By Andreas Yilma Citizen’s News
NAUGATUCK — The Board of Mayor and Burgesses on Sept. 28 selected Kleinfelder Northeast, a national engineering firm with an office in Rocky Hill, for the final design of storm water and sanitary sewer upgrades and streetscape designs for Church and Maple streets.
The engineering firm is collaborating with Richter & Cegan Inc., a landscape architecture and planning firm from Avon for the for the streetscape portion of the project.
The project would cost about $10.1 million. The borough would be utilizing $9.2 million in American Rescue Plan Act funds.
Mayor N. Warren “Pete” Hess said the borough would be applying for additional state funding including in the second round of the Connecticut Communities Challenge Grant Program.
Hess said the borough has already entered into an agreement with Kleinfelder to do a preliminary design on what it would take to eliminate some major problems regarding the sanitary sewer and storm water lines.
“We have a sinkhole in front of the firehouse that’s reoccurring to some extent,” Hess said.
“We have major problems on Church when we get a lot of rain in a short period of time and we have other existing problems.”
Kleinfelder Senior Program Manager Neil Kulikauskas said the project will address some known existing issues in downtown’s system pipes, sanitary storm water issues as well as ensuring that any future development will have adequate capacity.
“One of the main things that really we heard from day one but honestly heard during the proposals, the challenges that Church Street has with drainage,” Kulikauskas said.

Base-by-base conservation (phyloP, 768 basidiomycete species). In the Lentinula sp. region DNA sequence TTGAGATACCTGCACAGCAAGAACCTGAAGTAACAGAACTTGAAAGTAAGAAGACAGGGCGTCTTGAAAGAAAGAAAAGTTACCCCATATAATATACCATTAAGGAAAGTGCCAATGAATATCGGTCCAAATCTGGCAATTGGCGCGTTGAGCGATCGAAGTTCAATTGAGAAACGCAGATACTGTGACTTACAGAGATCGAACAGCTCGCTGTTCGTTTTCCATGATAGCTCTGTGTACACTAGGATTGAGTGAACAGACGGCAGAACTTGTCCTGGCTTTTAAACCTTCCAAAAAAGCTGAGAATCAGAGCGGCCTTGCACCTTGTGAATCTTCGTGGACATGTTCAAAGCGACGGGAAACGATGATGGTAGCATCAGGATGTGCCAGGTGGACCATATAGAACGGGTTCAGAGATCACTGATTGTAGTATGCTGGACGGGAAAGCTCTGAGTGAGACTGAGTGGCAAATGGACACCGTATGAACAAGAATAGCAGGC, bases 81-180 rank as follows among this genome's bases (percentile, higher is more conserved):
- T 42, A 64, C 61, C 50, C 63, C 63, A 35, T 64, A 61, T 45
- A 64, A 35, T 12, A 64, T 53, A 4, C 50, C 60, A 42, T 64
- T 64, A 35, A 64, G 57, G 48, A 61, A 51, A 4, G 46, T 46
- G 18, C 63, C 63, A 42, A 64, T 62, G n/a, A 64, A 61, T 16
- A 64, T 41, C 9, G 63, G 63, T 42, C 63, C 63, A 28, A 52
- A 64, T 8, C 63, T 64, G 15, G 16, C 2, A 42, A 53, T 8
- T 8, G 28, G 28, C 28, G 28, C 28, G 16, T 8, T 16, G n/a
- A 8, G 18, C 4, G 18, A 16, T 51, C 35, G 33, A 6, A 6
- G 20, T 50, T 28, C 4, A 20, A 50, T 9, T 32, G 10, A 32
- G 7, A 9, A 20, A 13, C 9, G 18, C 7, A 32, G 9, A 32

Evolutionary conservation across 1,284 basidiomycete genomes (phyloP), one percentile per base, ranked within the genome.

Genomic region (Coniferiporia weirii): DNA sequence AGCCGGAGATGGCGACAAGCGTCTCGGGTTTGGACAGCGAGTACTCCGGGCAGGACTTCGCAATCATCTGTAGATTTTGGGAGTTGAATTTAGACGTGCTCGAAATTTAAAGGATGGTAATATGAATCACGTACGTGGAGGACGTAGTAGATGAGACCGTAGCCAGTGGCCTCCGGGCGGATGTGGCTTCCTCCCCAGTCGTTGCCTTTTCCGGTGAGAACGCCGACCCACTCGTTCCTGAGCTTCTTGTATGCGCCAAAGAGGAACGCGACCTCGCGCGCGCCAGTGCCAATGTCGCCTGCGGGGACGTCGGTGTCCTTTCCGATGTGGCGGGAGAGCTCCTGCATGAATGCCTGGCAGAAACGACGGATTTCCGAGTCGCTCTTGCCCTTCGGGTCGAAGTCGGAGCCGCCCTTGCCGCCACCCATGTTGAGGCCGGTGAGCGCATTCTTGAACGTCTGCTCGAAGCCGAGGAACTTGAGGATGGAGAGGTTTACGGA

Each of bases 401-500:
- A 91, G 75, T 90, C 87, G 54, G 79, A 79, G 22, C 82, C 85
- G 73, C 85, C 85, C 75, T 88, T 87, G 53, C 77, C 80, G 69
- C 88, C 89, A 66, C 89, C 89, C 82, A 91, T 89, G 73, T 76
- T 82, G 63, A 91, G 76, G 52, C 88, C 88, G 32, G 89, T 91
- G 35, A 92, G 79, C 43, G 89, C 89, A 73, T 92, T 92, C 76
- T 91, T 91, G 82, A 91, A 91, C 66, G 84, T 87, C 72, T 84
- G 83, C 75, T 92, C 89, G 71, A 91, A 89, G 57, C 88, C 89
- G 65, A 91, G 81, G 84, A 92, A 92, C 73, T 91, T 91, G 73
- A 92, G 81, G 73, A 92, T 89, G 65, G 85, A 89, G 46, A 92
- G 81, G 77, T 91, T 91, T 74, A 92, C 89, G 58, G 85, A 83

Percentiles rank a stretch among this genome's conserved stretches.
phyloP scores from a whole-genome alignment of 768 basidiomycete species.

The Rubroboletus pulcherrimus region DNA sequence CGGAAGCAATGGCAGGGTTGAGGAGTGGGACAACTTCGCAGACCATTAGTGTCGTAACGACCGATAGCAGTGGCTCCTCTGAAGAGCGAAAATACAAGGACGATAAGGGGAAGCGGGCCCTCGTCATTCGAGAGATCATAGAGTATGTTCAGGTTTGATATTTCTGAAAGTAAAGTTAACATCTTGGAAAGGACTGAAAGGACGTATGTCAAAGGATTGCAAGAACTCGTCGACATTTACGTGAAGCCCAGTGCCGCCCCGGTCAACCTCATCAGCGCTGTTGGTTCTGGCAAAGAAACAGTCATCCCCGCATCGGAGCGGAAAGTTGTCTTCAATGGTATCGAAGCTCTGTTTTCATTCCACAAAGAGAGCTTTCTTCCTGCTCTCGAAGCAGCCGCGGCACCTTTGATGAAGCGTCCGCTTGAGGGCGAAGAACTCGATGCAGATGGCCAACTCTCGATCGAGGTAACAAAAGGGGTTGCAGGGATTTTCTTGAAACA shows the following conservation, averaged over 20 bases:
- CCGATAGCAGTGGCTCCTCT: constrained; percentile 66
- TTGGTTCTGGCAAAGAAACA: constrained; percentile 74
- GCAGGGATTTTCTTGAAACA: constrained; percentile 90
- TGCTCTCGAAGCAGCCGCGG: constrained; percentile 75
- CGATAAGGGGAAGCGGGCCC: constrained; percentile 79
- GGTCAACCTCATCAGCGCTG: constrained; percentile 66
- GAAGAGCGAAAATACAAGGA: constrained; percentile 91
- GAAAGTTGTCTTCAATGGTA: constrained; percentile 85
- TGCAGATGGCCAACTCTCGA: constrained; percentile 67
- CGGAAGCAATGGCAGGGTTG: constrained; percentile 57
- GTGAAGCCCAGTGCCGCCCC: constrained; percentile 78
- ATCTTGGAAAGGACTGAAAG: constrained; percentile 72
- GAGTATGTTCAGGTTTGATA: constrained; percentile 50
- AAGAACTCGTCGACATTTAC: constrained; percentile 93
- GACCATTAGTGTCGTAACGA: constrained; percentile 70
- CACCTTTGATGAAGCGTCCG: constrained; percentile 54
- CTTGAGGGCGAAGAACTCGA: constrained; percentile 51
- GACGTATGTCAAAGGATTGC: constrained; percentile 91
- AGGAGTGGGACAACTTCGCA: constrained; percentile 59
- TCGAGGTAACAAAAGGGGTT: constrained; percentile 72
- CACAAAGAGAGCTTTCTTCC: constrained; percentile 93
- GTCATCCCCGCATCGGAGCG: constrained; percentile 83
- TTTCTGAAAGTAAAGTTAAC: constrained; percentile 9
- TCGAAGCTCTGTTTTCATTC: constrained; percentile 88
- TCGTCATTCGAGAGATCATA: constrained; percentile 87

Some of the firm’s plans for the infrastructure include new sanitary pipes on Church Street, Park Place and Maple Street. The plans also call for new or extension of storm pipes on Church Street, Old Firehouse Road and Maple Street. A repair of a storm pipe underneath the Town Green is also called for according to the firm’s planned improvements.
Richter & Cegan Inc. partner Michael Cegan said the Church Street and Maple Street would become a little slimmer and allow to slightly expansion of the sidewalks to allow for more outdoor dining and become more pedestrian friendly.
The sidewalks would have regimental full range, or red bricks. Metal light fixtures, benches, bike racks, benches and stringed lights would also be included the in the pedestrian walkways. Church Street would still be one-way and have parallel parking on both sides.
Four parking spaces, two in front of 66 Church St. and two in front of 87 Maple St. would be occupied with a bump out of the sidewalk to provide more outdoor dining.
Burgess Rocky Vitale said he thought the borough was looking for more parking and not less.
Hess said parking is definitely an issue but those parking spots are meaningless with the whole revitalization of downtown. Additionally, the borough is looking at more magnified approach to come up with larger areas of land for additional parking.
Cegan said once people get into that routine knowing that those spaces aren’t’ there, the additional amenities will still draw people in.
The Church and Maple street intersection will be redone and improved. The portion of the Town Green facing Maple Street will potentially have stone seat walls on either side of the Town Green’s opening with a possible Christmas tree on one side and some sort of other feature on the other side, Cegan said.
Kulikauskas said the final design would be completed, followed by a bidding process to begin in Apri. Construction will follow in July.